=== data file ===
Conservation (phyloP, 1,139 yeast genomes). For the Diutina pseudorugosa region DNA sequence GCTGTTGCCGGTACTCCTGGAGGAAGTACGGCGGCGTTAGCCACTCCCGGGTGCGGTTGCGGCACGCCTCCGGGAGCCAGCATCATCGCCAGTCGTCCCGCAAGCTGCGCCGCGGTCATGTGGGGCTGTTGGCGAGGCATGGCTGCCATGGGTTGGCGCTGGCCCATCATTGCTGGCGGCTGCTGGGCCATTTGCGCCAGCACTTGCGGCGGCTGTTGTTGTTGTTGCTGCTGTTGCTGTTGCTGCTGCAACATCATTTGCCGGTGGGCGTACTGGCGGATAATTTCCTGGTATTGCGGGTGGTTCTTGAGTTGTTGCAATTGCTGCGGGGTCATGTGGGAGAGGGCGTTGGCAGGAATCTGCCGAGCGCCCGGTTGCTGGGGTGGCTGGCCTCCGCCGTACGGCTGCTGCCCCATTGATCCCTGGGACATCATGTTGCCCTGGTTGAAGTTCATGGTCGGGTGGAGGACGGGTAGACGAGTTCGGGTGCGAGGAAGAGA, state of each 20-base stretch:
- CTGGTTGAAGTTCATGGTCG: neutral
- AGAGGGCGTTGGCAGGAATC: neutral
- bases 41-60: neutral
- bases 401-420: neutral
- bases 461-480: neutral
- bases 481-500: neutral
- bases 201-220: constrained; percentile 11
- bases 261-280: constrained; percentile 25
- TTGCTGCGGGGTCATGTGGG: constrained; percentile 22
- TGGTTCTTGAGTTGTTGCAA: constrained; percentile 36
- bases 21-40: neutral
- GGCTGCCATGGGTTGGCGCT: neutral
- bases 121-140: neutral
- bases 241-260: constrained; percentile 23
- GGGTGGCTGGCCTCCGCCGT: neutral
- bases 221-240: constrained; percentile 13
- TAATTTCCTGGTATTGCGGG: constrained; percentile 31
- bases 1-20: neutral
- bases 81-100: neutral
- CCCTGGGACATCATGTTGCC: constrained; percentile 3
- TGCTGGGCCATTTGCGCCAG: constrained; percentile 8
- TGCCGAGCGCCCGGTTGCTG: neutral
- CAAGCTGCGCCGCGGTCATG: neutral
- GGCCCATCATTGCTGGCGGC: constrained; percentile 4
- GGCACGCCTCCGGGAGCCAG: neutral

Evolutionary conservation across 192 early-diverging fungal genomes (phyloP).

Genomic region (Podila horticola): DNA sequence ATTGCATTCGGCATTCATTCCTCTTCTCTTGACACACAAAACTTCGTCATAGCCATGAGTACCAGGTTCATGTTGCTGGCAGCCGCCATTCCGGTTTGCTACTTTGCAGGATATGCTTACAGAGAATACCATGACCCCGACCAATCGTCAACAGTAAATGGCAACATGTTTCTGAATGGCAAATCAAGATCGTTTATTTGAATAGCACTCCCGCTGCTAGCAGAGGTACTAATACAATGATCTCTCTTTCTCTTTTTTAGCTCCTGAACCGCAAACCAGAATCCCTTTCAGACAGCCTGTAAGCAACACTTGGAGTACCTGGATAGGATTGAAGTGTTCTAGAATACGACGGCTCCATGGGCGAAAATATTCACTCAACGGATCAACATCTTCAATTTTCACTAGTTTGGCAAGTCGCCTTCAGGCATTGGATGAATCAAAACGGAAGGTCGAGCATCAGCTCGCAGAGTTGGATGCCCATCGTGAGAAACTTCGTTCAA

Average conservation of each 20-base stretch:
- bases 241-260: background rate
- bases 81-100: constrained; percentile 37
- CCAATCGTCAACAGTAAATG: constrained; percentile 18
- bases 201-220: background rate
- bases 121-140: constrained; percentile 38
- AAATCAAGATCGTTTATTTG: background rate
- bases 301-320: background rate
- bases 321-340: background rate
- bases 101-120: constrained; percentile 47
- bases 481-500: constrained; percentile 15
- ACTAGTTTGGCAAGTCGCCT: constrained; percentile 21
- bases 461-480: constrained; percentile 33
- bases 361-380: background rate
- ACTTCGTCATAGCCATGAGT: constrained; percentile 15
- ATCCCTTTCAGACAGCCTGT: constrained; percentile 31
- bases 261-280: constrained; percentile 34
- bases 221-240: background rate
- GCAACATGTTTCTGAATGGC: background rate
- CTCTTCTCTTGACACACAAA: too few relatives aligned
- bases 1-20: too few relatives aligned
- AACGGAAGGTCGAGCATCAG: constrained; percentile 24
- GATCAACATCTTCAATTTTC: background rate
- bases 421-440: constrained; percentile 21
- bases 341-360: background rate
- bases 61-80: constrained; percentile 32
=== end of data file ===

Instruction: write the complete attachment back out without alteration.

Conservation (phyloP, 1,139 yeast genomes). For the Diutina pseudorugosa region DNA sequence GCTGTTGCCGGTACTCCTGGAGGAAGTACGGCGGCGTTAGCCACTCCCGGGTGCGGTTGCGGCACGCCTCCGGGAGCCAGCATCATCGCCAGTCGTCCCGCAAGCTGCGCCGCGGTCATGTGGGGCTGTTGGCGAGGCATGGCTGCCATGGGTTGGCGCTGGCCCATCATTGCTGGCGGCTGCTGGGCCATTTGCGCCAGCACTTGCGGCGGCTGTTGTTGTTGTTGCTGCTGTTGCTGTTGCTGCTGCAACATCATTTGCCGGTGGGCGTACTGGCGGATAATTTCCTGGTATTGCGGGTGGTTCTTGAGTTGTTGCAATTGCTGCGGGGTCATGTGGGAGAGGGCGTTGGCAGGAATCTGCCGAGCGCCCGGTTGCTGGGGTGGCTGGCCTCCGCCGTACGGCTGCTGCCCCATTGATCCCTGGGACATCATGTTGCCCTGGTTGAAGTTCATGGTCGGGTGGAGGACGGGTAGACGAGTTCGGGTGCGAGGAAGAGA, state of each 20-base stretch:
- CTGGTTGAAGTTCATGGTCG: neutral
- AGAGGGCGTTGGCAGGAATC: neutral
- bases 41-60: neutral
- bases 401-420: neutral
- bases 461-480: neutral
- bases 481-500: neutral
- bases 201-220: constrained; percentile 11
- bases 261-280: constrained; percentile 25
- TTGCTGCGGGGTCATGTGGG: constrained; percentile 22
- TGGTTCTTGAGTTGTTGCAA: constrained; percentile 36
- bases 21-40: neutral
- GGCTGCCATGGGTTGGCGCT: neutral
- bases 121-140: neutral
- bases 241-260: constrained; percentile 23
- GGGTGGCTGGCCTCCGCCGT: neutral
- bases 221-240: constrained; percentile 13
- TAATTTCCTGGTATTGCGGG: constrained; percentile 31
- bases 1-20: neutral
- bases 81-100: neutral
- CCCTGGGACATCATGTTGCC: constrained; percentile 3
- TGCTGGGCCATTTGCGCCAG: constrained; percentile 8
- TGCCGAGCGCCCGGTTGCTG: neutral
- CAAGCTGCGCCGCGGTCATG: neutral
- GGCCCATCATTGCTGGCGGC: constrained; percentile 4
- GGCACGCCTCCGGGAGCCAG: neutral

Evolutionary conservation across 192 early-diverging fungal genomes (phyloP).

Genomic region (Podila horticola): DNA sequence ATTGCATTCGGCATTCATTCCTCTTCTCTTGACACACAAAACTTCGTCATAGCCATGAGTACCAGGTTCATGTTGCTGGCAGCCGCCATTCCGGTTTGCTACTTTGCAGGATATGCTTACAGAGAATACCATGACCCCGACCAATCGTCAACAGTAAATGGCAACATGTTTCTGAATGGCAAATCAAGATCGTTTATTTGAATAGCACTCCCGCTGCTAGCAGAGGTACTAATACAATGATCTCTCTTTCTCTTTTTTAGCTCCTGAACCGCAAACCAGAATCCCTTTCAGACAGCCTGTAAGCAACACTTGGAGTACCTGGATAGGATTGAAGTGTTCTAGAATACGACGGCTCCATGGGCGAAAATATTCACTCAACGGATCAACATCTTCAATTTTCACTAGTTTGGCAAGTCGCCTTCAGGCATTGGATGAATCAAAACGGAAGGTCGAGCATCAGCTCGCAGAGTTGGATGCCCATCGTGAGAAACTTCGTTCAA

Average conservation of each 20-base stretch:
- bases 241-260: background rate
- bases 81-100: constrained; percentile 37
- CCAATCGTCAACAGTAAATG: constrained; percentile 18
- bases 201-220: background rate
- bases 121-140: constrained; percentile 38
- AAATCAAGATCGTTTATTTG: background rate
- bases 301-320: background rate
- bases 321-340: background rate
- bases 101-120: constrained; percentile 47
- bases 481-500: constrained; percentile 15
- ACTAGTTTGGCAAGTCGCCT: constrained; percentile 21
- bases 461-480: constrained; percentile 33
- bases 361-380: background rate
- ACTTCGTCATAGCCATGAGT: constrained; percentile 15
- ATCCCTTTCAGACAGCCTGT: constrained; percentile 31
- bases 261-280: constrained; percentile 34
- bases 221-240: background rate
- GCAACATGTTTCTGAATGGC: background rate
- CTCTTCTCTTGACACACAAA: too few relatives aligned
- bases 1-20: too few relatives aligned
- AACGGAAGGTCGAGCATCAG: constrained; percentile 24
- GATCAACATCTTCAATTTTC: background rate
- bases 421-440: constrained; percentile 21
- bases 341-360: background rate
- bases 61-80: constrained; percentile 32